Richmond Symphony Orchestra coming to Farmville in February

Published 1:28 am Sunday, January 21, 2024

The Richmond Symphony Orchestra will return to the Jarman Auditorium stage at Longwood University next month for a special performance featuring popular pieces from classical masters Mozart and Brahms, as well as Afro-British composer Samuel Coleridge-Taylor. 

The concert will be held on Friday, Feb. 9, at 7:30 p.m. Admission is free and open to the public; tickets are not required. Doors will open at 6:45 p.m. and seating is available on a first-come, first-served basis. 

“We are so excited to be able to present the RSO at Longwood again this year,” said Dr. Charles Kinzer, professor of music at Longwood. “For us to be able to present the leading professional symphony in our region with free admission is truly remarkable and unique among universities in Virginia. It’s the result of a wonderful philanthropic gift from the late Dr. John Cook, who loved both Longwood and symphony, and simply underscores the importance of music in the DNA of Longwood.”

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The program will begin with a performance of Wolfgang Amadeuz Mozart’s Divertimento in D Major, K. 136, which is more commonly known as the Salzburg Symphony No. 1. That will be followed by Samuel Coleridge-Taylor’s Petite Suite de Concert and Johannes Brahms’ Symphony No. 2 in D Major. There will be an intermission before the Brahms symphony.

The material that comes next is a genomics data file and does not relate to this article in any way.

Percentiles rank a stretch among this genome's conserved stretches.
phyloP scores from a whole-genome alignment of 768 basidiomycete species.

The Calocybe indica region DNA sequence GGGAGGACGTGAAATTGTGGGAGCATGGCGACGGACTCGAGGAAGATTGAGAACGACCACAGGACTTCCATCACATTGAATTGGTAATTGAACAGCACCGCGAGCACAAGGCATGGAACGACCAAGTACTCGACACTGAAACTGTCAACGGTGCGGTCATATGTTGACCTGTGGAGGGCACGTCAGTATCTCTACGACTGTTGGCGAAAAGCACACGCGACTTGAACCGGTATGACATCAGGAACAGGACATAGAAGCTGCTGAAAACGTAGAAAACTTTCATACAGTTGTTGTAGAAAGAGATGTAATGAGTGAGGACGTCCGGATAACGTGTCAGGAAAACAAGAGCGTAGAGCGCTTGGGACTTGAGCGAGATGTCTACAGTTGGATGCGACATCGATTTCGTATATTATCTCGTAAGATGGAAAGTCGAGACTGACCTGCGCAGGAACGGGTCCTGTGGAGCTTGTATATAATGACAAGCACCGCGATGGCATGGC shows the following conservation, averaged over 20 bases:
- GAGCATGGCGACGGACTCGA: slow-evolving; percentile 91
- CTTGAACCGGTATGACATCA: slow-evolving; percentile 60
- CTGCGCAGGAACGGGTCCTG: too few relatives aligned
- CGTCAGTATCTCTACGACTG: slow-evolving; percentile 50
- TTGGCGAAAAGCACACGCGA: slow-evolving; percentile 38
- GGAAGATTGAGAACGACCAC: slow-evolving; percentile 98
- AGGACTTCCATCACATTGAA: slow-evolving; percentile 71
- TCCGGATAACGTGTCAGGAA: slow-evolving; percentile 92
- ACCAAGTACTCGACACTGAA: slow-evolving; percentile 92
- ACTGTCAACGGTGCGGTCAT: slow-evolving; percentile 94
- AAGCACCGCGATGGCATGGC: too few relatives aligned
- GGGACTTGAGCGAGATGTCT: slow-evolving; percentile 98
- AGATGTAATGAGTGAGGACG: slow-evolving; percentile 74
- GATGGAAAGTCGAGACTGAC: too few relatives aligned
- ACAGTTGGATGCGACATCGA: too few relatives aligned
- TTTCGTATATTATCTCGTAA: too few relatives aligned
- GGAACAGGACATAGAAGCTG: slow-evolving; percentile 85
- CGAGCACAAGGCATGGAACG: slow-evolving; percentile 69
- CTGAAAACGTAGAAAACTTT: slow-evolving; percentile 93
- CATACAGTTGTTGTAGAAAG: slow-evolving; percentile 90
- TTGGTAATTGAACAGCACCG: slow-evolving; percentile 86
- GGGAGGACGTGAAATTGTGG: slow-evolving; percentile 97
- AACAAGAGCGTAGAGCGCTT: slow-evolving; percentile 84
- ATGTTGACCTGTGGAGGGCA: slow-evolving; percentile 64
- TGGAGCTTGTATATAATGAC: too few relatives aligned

The guest conductor for the performance will be Chia-Hsuan Lin, who was appointed associate conductor of the Richmond Symphony in 2016.

Breaking down the Divertimento

The Divertimento has three movements and was composed in 1772 by a then-16-year-old Mozart. It is described as delightful and entertaining and has remained popular since Mozart composed it. Coleridge-Taylor’s light-hearted Petite Suite de Concert dates to 1911 and is a compilation of youthful music based on Hans Christian Anderson’s The Clown and Columbine. The composer, whose father was from Sierra Leone, was a master of creating memorable melodies and sought to blend African traditions with Western classical music. 

Finally, Brahms’ Symphony No. 2 in D Major, a masterwork composed in 1877, is described as sunny and cheery and often compared with Beethoven’s Sixth Symphony. 

The concert is underwritten by the Cook-Cole Symphony Fund of the Longwood University Foundation. For more than a decade, the RSO has performed at Longwood through a partnership established by Cook, a 1952 alumnus and benefactor of the Cook-Cole College of Arts and Sciences. The endowed partnership provides for one performance each academic year. The concert is hosted by Longwood’s Department of Music and supported in part by a grant from the Virginia Commission for the Arts and National Endowment for the Humanities. 

Longwood President W. Taylor Reveley IV called the Richmond Symphony Orchestra appearance “one of the cultural highlights of the academic year.”

“Bringing world-class musicians to campus and being able to experience the majesty of the orchestral experience with our students, friends and neighbors is a deeply enriching gift for which we are grateful,” Reveley said. 

Parking for the concert is available in the Wheeler Lot on Griffin Boulevard. For more information about this concert please call the Longwood Department of Music at 434-395-2504 or email